Evacuation on Manhattan and Battle of White Plains

The battle of White Plains took place in New York State on October 28th 1776. After the Battle of Long Island the British army, commanded by Lt. Gen. William Howe, forced the American army, commanded by Gen. George Washington, off of Manhattan Island. Howe followed Washington slowly out of New York City into the countryside.
After Washington abandoned Manhattan Island, he deployed his force in a defensive line in Westchester County, with the northern part at White Plains. White Plains was located 20 miles northeast of New York City. It was a rural and sparsely populated farming community. The terrain consisted of gently rolling hills through which ran the Bronx River Valley. His objective was to escape the encircling grasp of the British while evacuating tons of supplies before they could be captured by the superior British force.
The Army's Equiptment

By: Allie

Uniforms, arms and equipment: The British wore red coats and headgear of bearskin caps, leather caps or tricorne hats depending on what kind of soldier they were. The British wore red coats and leather crested helmets. The German wore blue coats and retained the Prussian style grenadier mitre with brass front plate. The Americans dressed as best they could. Increasingly as the war progressed regular infantry regiments of the Continental Army wore blue uniform coats but the militia continued in rough clothing. Both sides were armed with muskets and guns. The Pennsylvania regiments carried long, small calibre, rifled weapons.

Tricorne- a tree cornered hat
Mitre- a type of headgear now known as the traditional, ceremonial head-dress

Infantry- soldiers who are specifically trained for the role of fighting on foot to engage the enemy face to face and have historically borne the brunt of the casualties of combat in wars.
Regiment - a military unit
Militia- military force composed of ordinary citizens


4) http://www.theamericanrevolution.org/battledetail.aspx?battle=11
Battle-Plains-White-001.jpgWashington's forces leave Manhattan after the battle of Harlem Heights. The British move troops up the East River to Long Island Sound and then march overland to White Plains where the armies clash again. They break off pursuit of the Americans and head south to capture their last strong holds, Fort Washington and Fort Lee on the Hudson. Washington and his battered army flee south to Trenton.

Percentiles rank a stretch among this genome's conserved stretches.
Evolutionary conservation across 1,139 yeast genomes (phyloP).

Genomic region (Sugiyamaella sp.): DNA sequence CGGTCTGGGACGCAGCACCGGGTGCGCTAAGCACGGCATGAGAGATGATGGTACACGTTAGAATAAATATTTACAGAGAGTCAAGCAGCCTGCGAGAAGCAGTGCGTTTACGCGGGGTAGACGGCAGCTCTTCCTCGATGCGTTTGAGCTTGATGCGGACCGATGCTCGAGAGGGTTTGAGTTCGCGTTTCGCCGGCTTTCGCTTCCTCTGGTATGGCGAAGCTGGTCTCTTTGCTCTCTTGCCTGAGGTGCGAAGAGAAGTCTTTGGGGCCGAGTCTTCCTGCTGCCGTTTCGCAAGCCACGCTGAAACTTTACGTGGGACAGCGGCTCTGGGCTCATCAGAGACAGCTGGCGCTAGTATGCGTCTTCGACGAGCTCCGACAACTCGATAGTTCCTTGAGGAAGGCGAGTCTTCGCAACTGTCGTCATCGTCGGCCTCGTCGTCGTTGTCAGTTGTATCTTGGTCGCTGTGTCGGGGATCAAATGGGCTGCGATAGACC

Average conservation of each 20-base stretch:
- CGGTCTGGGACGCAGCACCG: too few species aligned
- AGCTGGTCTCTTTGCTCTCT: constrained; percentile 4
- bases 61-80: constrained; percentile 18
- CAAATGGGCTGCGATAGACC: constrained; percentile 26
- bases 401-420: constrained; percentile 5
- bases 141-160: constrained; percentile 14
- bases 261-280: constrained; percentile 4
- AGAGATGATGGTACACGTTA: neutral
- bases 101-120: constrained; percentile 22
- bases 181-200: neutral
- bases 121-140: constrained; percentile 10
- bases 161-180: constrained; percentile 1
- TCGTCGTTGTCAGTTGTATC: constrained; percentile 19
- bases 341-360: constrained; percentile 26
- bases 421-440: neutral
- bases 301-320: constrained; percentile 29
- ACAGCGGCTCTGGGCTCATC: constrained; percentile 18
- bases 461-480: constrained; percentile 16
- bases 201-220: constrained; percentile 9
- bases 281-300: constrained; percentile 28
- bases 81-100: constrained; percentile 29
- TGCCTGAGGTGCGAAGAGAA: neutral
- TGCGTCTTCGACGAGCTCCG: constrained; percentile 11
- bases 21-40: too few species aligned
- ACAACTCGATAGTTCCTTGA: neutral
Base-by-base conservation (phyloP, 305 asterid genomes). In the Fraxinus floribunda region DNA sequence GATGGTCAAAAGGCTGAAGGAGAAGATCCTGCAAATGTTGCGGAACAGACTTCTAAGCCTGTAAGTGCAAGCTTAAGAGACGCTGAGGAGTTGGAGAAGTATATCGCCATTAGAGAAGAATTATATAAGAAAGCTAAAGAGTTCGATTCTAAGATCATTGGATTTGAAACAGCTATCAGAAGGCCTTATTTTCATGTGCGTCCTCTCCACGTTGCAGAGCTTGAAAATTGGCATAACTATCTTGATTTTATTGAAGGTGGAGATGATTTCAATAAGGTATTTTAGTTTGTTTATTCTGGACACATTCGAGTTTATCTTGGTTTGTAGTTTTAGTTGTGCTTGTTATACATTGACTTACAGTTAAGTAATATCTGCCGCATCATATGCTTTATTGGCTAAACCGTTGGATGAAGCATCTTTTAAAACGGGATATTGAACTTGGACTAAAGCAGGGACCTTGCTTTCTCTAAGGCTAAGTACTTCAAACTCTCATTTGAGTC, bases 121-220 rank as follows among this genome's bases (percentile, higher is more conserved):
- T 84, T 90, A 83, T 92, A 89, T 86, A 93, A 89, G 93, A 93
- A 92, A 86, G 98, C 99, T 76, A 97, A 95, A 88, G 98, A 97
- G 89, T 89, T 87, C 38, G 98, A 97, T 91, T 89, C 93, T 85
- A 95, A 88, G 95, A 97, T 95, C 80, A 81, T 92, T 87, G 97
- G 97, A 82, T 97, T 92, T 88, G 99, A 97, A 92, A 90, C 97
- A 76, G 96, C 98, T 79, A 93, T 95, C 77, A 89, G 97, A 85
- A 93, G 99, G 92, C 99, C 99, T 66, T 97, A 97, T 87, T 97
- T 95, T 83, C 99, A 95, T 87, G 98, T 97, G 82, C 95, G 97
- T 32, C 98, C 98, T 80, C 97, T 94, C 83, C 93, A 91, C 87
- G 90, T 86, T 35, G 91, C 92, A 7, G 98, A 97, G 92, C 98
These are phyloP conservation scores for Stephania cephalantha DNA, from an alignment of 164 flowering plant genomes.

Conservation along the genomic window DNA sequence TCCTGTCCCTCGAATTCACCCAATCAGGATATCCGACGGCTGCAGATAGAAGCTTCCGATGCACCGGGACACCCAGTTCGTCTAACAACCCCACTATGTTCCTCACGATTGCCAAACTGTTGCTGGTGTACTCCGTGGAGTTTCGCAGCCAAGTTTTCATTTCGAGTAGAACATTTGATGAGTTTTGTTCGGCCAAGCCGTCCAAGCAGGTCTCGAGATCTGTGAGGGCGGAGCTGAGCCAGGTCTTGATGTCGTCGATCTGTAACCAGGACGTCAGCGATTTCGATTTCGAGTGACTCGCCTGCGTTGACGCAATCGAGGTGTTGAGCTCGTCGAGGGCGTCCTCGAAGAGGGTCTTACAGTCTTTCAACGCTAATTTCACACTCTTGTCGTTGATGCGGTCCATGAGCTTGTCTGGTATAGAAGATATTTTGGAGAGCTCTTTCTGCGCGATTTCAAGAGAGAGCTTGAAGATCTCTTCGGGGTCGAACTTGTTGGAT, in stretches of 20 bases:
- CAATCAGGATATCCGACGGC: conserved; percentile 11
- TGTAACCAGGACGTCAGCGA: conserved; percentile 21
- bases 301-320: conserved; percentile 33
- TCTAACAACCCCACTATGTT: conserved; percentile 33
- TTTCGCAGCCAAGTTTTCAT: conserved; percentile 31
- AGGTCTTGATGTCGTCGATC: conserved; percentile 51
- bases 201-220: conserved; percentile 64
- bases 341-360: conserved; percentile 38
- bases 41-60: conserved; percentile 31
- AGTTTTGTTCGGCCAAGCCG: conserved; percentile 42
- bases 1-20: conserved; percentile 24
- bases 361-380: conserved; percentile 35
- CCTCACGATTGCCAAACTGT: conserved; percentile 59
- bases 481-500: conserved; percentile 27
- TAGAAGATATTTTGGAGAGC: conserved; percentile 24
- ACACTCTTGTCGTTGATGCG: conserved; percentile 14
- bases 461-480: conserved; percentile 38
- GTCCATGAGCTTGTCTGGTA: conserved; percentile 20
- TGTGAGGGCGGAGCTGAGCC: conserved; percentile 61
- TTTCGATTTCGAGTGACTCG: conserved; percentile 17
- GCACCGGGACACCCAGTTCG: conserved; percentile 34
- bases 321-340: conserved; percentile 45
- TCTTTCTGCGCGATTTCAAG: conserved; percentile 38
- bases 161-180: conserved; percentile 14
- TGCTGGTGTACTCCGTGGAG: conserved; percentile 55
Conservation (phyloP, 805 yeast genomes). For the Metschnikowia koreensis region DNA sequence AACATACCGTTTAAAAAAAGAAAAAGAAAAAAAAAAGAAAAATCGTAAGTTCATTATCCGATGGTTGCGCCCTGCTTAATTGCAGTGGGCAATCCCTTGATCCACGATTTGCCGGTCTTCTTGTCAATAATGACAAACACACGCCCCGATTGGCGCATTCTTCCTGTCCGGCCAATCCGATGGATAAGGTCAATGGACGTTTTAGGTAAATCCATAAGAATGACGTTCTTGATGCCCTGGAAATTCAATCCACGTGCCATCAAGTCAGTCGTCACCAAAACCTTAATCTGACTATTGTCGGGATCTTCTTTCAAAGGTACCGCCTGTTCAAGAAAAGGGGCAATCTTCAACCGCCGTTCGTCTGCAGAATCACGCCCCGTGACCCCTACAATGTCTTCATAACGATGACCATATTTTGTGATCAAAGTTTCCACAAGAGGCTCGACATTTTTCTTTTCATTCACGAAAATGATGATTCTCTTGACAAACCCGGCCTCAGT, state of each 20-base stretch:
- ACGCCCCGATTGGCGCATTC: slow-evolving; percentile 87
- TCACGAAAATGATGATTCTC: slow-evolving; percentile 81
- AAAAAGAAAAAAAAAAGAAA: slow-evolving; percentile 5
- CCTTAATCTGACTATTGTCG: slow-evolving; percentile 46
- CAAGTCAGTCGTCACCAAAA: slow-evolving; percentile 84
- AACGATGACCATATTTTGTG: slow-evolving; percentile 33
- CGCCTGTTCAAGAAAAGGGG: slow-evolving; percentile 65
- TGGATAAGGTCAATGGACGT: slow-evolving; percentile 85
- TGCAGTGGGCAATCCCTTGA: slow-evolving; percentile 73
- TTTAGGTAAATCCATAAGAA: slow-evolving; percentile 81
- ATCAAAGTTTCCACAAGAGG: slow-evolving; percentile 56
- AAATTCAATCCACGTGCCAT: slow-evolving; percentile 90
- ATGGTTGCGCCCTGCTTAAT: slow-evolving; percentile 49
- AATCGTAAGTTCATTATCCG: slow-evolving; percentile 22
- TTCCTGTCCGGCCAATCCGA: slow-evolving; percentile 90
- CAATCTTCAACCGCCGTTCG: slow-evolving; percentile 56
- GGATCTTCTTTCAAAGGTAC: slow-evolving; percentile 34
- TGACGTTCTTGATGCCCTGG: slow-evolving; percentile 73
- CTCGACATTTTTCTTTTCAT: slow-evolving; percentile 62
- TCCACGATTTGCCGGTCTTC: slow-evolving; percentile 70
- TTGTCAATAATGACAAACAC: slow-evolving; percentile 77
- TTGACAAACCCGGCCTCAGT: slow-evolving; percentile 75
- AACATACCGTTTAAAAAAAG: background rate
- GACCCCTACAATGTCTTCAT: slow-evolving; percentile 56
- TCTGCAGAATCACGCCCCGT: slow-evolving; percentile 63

1. Officers in charge: British General William Howe, brother of Admiral Richard Howe, and commander of land forces. General George Washington, Commander of the Continental Army
  2. Size of armies-British 13,000 including Hessians, Americans 14,500 (militia from 6 different states) but about 4000 soldiers engaged on both sides
  3. Uniforms, arms and equipment: The British wore red coats and headgear of bearskin caps, leather caps or tricorner hats. The German infantry wore blue coats. The Americans dressed as best they could in blue uniforms or rough clothing.
  4. Arms and equipment: Both sides were armed with muskets and guns.
  5. Site of the Battle: White Plains was located 20 miles northeast of New York City. It was a rural and sparsely populated farming community with gently rolling hills through which ran the Bronx River Valley.
  6. Weather: The battle occurred during stormy weather with heavy rains and wind.
7. Chatterton's Hill: Washington mistakenly left this area unprotected and Howe was able to occupy it during the battle taking the advantage.
8. Casualties: British casualties were 313 killed and wounded. The Americans lost about 300 killed, wounded and captured.
9. Winner: The Americans were driven back, but were able to leave their White Plain position and march into New Jersey,. The British returned to Manhattan. Generally considered to have been a drawn battle.
10. Important consequence: Howe returned to Manhattan and captured Fort Washington. The Americans never regained the fort and this loss started Washington’s retreat to the Delaware River.

- littell, McDougal. "the americvan revolution." the early years or the war. ed. mcdougal littel, 2003. Print.
By: Allie

 Battle of White Plains
How did it start?

By: Emme

1.) Article